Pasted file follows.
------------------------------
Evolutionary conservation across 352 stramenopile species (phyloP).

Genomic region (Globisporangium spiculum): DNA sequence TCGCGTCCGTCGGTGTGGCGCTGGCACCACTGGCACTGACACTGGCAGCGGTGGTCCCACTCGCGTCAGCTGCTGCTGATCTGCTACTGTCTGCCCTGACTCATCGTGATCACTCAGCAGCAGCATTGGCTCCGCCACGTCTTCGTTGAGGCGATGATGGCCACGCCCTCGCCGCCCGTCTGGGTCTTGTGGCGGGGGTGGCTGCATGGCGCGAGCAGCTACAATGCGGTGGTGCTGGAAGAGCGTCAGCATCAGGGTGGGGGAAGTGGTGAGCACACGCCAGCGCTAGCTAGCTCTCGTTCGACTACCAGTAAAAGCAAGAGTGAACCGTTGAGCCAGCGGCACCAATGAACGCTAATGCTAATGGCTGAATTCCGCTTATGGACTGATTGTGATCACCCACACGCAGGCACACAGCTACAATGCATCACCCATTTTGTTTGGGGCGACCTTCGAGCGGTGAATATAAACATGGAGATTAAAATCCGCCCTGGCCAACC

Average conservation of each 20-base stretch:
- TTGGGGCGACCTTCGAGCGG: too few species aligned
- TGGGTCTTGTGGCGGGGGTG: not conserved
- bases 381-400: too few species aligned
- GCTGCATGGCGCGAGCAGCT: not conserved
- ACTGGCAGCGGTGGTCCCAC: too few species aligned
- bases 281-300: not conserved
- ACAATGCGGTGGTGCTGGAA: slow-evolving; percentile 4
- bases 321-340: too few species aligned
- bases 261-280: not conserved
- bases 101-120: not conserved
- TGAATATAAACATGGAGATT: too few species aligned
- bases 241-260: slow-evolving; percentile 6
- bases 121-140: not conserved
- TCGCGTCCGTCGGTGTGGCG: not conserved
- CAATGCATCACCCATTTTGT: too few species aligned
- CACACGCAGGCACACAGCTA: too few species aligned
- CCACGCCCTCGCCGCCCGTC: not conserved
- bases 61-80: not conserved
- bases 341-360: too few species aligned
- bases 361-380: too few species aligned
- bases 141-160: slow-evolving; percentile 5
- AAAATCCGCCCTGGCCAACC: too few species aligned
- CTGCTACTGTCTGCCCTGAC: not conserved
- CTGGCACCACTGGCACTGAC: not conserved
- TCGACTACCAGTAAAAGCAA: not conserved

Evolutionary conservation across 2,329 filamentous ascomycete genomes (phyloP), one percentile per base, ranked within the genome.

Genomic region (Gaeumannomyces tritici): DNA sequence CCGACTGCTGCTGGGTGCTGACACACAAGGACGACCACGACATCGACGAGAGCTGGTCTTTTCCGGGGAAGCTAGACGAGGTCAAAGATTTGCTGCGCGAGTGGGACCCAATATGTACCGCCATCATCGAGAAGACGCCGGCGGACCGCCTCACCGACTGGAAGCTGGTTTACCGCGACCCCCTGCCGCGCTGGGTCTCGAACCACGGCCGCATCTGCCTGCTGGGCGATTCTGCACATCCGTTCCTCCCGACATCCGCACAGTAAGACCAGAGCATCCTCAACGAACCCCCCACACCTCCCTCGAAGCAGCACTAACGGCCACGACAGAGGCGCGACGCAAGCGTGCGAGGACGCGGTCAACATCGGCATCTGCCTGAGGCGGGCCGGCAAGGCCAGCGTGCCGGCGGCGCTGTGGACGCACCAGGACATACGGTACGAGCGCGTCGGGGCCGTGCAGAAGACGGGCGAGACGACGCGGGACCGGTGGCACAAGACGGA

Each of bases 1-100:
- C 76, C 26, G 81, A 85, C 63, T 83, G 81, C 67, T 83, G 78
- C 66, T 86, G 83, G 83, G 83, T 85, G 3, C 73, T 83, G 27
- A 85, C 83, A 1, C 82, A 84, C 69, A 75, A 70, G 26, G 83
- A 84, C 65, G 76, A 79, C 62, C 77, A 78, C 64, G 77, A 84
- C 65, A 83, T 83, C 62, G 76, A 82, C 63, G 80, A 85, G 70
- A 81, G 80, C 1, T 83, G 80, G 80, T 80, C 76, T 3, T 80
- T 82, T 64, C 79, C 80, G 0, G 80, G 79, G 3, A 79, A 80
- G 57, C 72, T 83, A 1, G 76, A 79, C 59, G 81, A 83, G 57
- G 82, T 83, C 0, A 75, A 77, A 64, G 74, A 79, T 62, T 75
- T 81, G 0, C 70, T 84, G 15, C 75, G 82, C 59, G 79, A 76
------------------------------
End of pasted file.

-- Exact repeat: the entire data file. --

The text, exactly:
Evolutionary conservation across 352 stramenopile species (phyloP).

Genomic region (Globisporangium spiculum): DNA sequence TCGCGTCCGTCGGTGTGGCGCTGGCACCACTGGCACTGACACTGGCAGCGGTGGTCCCACTCGCGTCAGCTGCTGCTGATCTGCTACTGTCTGCCCTGACTCATCGTGATCACTCAGCAGCAGCATTGGCTCCGCCACGTCTTCGTTGAGGCGATGATGGCCACGCCCTCGCCGCCCGTCTGGGTCTTGTGGCGGGGGTGGCTGCATGGCGCGAGCAGCTACAATGCGGTGGTGCTGGAAGAGCGTCAGCATCAGGGTGGGGGAAGTGGTGAGCACACGCCAGCGCTAGCTAGCTCTCGTTCGACTACCAGTAAAAGCAAGAGTGAACCGTTGAGCCAGCGGCACCAATGAACGCTAATGCTAATGGCTGAATTCCGCTTATGGACTGATTGTGATCACCCACACGCAGGCACACAGCTACAATGCATCACCCATTTTGTTTGGGGCGACCTTCGAGCGGTGAATATAAACATGGAGATTAAAATCCGCCCTGGCCAACC

Average conservation of each 20-base stretch:
- TTGGGGCGACCTTCGAGCGG: too few species aligned
- TGGGTCTTGTGGCGGGGGTG: not conserved
- bases 381-400: too few species aligned
- GCTGCATGGCGCGAGCAGCT: not conserved
- ACTGGCAGCGGTGGTCCCAC: too few species aligned
- bases 281-300: not conserved
- ACAATGCGGTGGTGCTGGAA: slow-evolving; percentile 4
- bases 321-340: too few species aligned
- bases 261-280: not conserved
- bases 101-120: not conserved
- TGAATATAAACATGGAGATT: too few species aligned
- bases 241-260: slow-evolving; percentile 6
- bases 121-140: not conserved
- TCGCGTCCGTCGGTGTGGCG: not conserved
- CAATGCATCACCCATTTTGT: too few species aligned
- CACACGCAGGCACACAGCTA: too few species aligned
- CCACGCCCTCGCCGCCCGTC: not conserved
- bases 61-80: not conserved
- bases 341-360: too few species aligned
- bases 361-380: too few species aligned
- bases 141-160: slow-evolving; percentile 5
- AAAATCCGCCCTGGCCAACC: too few species aligned
- CTGCTACTGTCTGCCCTGAC: not conserved
- CTGGCACCACTGGCACTGAC: not conserved
- TCGACTACCAGTAAAAGCAA: not conserved

Evolutionary conservation across 2,329 filamentous ascomycete genomes (phyloP), one percentile per base, ranked within the genome.

Genomic region (Gaeumannomyces tritici): DNA sequence CCGACTGCTGCTGGGTGCTGACACACAAGGACGACCACGACATCGACGAGAGCTGGTCTTTTCCGGGGAAGCTAGACGAGGTCAAAGATTTGCTGCGCGAGTGGGACCCAATATGTACCGCCATCATCGAGAAGACGCCGGCGGACCGCCTCACCGACTGGAAGCTGGTTTACCGCGACCCCCTGCCGCGCTGGGTCTCGAACCACGGCCGCATCTGCCTGCTGGGCGATTCTGCACATCCGTTCCTCCCGACATCCGCACAGTAAGACCAGAGCATCCTCAACGAACCCCCCACACCTCCCTCGAAGCAGCACTAACGGCCACGACAGAGGCGCGACGCAAGCGTGCGAGGACGCGGTCAACATCGGCATCTGCCTGAGGCGGGCCGGCAAGGCCAGCGTGCCGGCGGCGCTGTGGACGCACCAGGACATACGGTACGAGCGCGTCGGGGCCGTGCAGAAGACGGGCGAGACGACGCGGGACCGGTGGCACAAGACGGA

Each of bases 1-100:
- C 76, C 26, G 81, A 85, C 63, T 83, G 81, C 67, T 83, G 78
- C 66, T 86, G 83, G 83, G 83, T 85, G 3, C 73, T 83, G 27
- A 85, C 83, A 1, C 82, A 84, C 69, A 75, A 70, G 26, G 83
- A 84, C 65, G 76, A 79, C 62, C 77, A 78, C 64, G 77, A 84
- C 65, A 83, T 83, C 62, G 76, A 82, C 63, G 80, A 85, G 70
- A 81, G 80, C 1, T 83, G 80, G 80, T 80, C 76, T 3, T 80
- T 82, T 64, C 79, C 80, G 0, G 80, G 79, G 3, A 79, A 80
- G 57, C 72, T 83, A 1, G 76, A 79, C 59, G 81, A 83, G 57
- G 82, T 83, C 0, A 75, A 77, A 64, G 74, A 79, T 62, T 75
- T 81, G 0, C 70, T 84, G 15, C 75, G 82, C 59, G 79, A 76